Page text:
A few “projects” I have in Asana are the editorial calendar for Lattes, Life & Luggage, recurring administrative and management tasks that I need to stay on top of regularly, training for interns, travel planning, public relations and marketing plans, newsletter management and planning, research projects and all of my deadlines for clients in my freelance consulting. It’s accessible via your computer, mobile device and tablets. There are several different formats so that you can organize things in a way that best fit your needs. It’s also a great way to track progress on assignments whether you work solo or with a team.
File sharing is essential in most careers it seems. Google Drive (as I’ll discuss in a moment) is a great option to share internally but if you need to share documents externally or for viewing only, Dropbox is the way to go. Dropbox Pro gives you one terabyte worth of space and costs $9.99/monthly or $99/annually. I very quickly upgraded to Dropbox Pro simply because I use it with all of my clients and 2 gigs stopped being enough space very early into my venture of being a solopreneur. That extra space is also necessary if you have to save a lot of photos, especially high resolution. Leave the space on your Google Drive for internal documents and let Dropbox be home to photos and client shared folders.
When I rebranded to Lattes, Life & Luggage nearly one year ago (wow, time has flown), one of the first things I did after buying the domain was create a Google Apps account. I think it’s important to have a business email (ie. email@example.com). It gives you more credibility as a professional, no matter the career choice, and also helps keep you out of spam folders. Google Apps is a great resource because it comes with the ability to add other users in case you’re looking to expand your team. It also has more than just email services. You have access to a company Google Drive with 15GB of space per user, Google Calendar, Google AdWords, Google Hangouts and more all dedicated to the company.
While Dropbox is one of the best resources for external file sharing, Google Drive & co. is one of the best for internal sharing. Google Docs, Google Sheets & Google Slides are easy to adapt to which make them user-friendly plus you can have multiple people editing them at the same time. This is really the selling point. Rather than passing documents back and forth or waiting on someone to leave a document, several people can be in a document and working in it at the same time. Game changer!
STAYFOCUSED (or any other site blocker)
According to an infographic published on The Muse, the average worker wastes 3 out of 8 hours in the workday not including lunch and scheduled breaks. That same infographic pointed out that 44% of the time wasted is spent on web surfing. Inc. also published an article regarding time being wasted in the workplace citing the top distractions as Google and Social Media. I’ve read about digital distractions plenty and this past fall, I actually timed every single thing I spent time on. While emails ranked high on my list of time sucks, mindless Googling and social media scrolling were also culprits.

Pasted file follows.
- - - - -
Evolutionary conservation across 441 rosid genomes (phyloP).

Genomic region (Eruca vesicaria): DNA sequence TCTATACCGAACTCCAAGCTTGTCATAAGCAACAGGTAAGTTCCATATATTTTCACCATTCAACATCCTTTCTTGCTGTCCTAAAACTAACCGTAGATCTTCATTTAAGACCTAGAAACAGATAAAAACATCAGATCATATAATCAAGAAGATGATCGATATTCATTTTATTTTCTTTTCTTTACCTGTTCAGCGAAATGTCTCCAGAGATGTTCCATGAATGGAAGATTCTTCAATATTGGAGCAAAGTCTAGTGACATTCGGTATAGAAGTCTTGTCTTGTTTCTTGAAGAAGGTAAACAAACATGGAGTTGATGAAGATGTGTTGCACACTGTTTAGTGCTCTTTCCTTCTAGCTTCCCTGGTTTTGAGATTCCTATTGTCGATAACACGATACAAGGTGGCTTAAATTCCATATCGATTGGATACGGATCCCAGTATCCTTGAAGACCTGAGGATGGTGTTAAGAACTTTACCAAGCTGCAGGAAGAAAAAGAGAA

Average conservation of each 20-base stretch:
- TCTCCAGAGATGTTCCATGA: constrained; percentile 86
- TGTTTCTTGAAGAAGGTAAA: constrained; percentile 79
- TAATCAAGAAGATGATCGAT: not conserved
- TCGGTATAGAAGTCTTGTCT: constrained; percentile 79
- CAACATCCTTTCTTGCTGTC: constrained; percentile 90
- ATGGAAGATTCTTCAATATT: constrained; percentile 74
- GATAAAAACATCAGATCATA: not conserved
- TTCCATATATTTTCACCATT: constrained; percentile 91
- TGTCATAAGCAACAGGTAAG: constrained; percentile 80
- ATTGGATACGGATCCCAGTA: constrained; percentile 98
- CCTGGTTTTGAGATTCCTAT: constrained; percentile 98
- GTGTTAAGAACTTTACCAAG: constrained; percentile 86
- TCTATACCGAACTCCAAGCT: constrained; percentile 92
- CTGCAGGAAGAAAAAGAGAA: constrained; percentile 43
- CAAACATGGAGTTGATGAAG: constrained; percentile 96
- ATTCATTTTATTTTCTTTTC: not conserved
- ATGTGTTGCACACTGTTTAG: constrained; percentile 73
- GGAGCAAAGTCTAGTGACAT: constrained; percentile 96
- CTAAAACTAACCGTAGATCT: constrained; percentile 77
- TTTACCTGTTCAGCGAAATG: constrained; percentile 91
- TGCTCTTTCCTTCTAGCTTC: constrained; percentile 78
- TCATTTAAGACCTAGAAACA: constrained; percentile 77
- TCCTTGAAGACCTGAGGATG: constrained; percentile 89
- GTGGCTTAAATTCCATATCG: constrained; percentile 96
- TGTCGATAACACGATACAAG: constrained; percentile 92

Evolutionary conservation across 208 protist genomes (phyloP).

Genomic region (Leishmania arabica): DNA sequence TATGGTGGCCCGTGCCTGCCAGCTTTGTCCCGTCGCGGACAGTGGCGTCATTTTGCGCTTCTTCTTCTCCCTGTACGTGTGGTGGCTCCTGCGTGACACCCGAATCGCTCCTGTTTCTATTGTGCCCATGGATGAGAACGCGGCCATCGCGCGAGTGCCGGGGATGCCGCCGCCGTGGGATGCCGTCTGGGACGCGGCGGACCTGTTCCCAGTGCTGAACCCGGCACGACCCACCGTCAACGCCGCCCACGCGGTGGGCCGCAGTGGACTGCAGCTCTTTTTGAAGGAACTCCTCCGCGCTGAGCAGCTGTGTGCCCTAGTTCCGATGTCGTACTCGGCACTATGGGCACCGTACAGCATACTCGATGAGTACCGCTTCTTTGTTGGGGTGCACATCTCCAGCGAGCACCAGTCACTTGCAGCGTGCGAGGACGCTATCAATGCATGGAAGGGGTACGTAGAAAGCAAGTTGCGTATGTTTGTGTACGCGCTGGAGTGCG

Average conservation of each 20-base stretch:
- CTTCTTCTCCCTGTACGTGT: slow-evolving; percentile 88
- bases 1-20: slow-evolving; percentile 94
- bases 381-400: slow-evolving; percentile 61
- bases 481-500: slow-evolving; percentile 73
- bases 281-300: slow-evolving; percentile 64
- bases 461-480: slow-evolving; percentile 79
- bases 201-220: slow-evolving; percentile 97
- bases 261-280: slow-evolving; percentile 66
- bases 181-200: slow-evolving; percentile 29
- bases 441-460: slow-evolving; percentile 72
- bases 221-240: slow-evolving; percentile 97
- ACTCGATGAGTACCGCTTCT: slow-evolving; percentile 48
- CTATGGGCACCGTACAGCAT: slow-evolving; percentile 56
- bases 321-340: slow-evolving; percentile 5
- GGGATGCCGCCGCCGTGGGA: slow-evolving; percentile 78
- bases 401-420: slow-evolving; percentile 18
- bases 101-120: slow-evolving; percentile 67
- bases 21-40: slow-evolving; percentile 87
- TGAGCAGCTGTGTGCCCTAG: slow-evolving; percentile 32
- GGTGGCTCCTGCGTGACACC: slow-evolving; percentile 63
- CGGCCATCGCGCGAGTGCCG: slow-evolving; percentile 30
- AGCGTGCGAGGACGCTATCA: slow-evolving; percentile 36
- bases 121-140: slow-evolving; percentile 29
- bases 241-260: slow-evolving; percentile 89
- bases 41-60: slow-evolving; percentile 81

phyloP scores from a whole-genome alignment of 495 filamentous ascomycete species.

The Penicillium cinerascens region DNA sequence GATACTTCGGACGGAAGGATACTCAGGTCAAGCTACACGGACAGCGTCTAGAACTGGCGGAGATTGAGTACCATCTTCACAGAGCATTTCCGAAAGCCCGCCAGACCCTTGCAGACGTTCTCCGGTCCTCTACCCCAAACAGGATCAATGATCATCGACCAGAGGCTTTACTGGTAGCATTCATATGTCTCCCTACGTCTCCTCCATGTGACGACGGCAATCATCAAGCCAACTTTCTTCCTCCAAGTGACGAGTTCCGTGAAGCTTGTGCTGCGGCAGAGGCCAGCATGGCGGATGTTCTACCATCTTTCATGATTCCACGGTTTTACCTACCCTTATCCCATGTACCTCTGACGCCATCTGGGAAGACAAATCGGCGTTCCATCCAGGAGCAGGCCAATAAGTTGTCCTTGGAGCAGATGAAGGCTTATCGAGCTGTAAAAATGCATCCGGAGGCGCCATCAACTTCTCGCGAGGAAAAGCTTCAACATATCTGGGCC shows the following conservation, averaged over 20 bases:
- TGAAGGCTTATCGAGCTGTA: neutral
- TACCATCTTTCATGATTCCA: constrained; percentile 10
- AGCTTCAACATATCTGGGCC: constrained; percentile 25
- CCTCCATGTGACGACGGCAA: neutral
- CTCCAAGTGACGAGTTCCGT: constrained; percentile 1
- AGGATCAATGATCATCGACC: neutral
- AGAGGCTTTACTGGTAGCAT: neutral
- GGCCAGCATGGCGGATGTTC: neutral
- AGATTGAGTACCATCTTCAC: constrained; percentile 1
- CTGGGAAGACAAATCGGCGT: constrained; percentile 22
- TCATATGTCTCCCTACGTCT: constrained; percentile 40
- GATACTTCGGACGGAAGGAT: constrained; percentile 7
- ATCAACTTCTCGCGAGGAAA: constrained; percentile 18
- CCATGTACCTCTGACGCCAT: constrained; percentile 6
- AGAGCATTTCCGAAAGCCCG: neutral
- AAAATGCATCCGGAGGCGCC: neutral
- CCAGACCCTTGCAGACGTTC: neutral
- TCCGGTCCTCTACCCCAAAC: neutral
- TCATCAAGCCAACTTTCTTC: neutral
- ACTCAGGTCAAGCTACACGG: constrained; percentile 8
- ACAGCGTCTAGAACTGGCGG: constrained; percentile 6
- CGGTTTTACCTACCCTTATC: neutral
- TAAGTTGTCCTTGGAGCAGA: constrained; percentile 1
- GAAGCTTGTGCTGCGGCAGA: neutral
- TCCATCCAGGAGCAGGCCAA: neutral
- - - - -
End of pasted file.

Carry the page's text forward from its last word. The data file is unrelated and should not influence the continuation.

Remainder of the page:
Being a social media consultant, it’s hard for me not to be on social media. There’s usually something I need to be doing for a client on at least one social media channel each day but there are ways to control the time-wasting scrolling. StayFocused is a Google Chrome extension that allows you to block selected sites. Set the hours in which you’d like to block the sites and a time limit for how long you’ll allow yourself to be on those sites. For example, say you want to block Facebook but still be able to go on and scroll for a few minutes during your afternoon coffee break. Allow yourself 10 minutes per day in your “working hours.” Once you hit that time limit, the extension will completely block access to all of your blocked sites. So, to be clear, if you have a total of five websites blocked you only get 10 minutes for ALL of those websites. Not 10 minutes each. You’ll find it sobering when you realize how much time you get back by avoiding unnecessary sites.
Embarking on a solo career, you’ll need to decide whether you want to work on an hourly contract agreement, in a retainer or project-based agreement or both. If you’re decision is both or hourly, you’ll need a solid system to track your time. Even if you’re working on a retainer or project-based method of payment, I still think it’s important to track your time because it gives you an idea of what you’re spending your time on and how long it takes you to complete any projects. Toggl is a free tool that makes it easy to track your time. The Pro Plan has more features like adding in rates but I’ve found that the free version works just fine.
If you’re interested in marketing your business or you’re in the business of content marketing, Buffer and Squarespace are my top two recommendations. Buffer makes it easy to organize and schedule social media posts. The Buffer Awesome Plan gives you up to 100 posts queued for each profile and up to 10 profiles. It’s also incredibly affordable compared to other social media scheduling platforms out there. Squarespace is my web hosting platform of choice. I’ve used Blogger and Wordpress as well but Squarespace by far is the easiest to manage as a non-designer and their customer service is incredible. There are obviously plenty of tools and programs out there for entrepreneurs, solopreneurs and small business owners. It just takes a little trial and error to find out what works best for you.
Tell us in the comments below which programs you find helpful.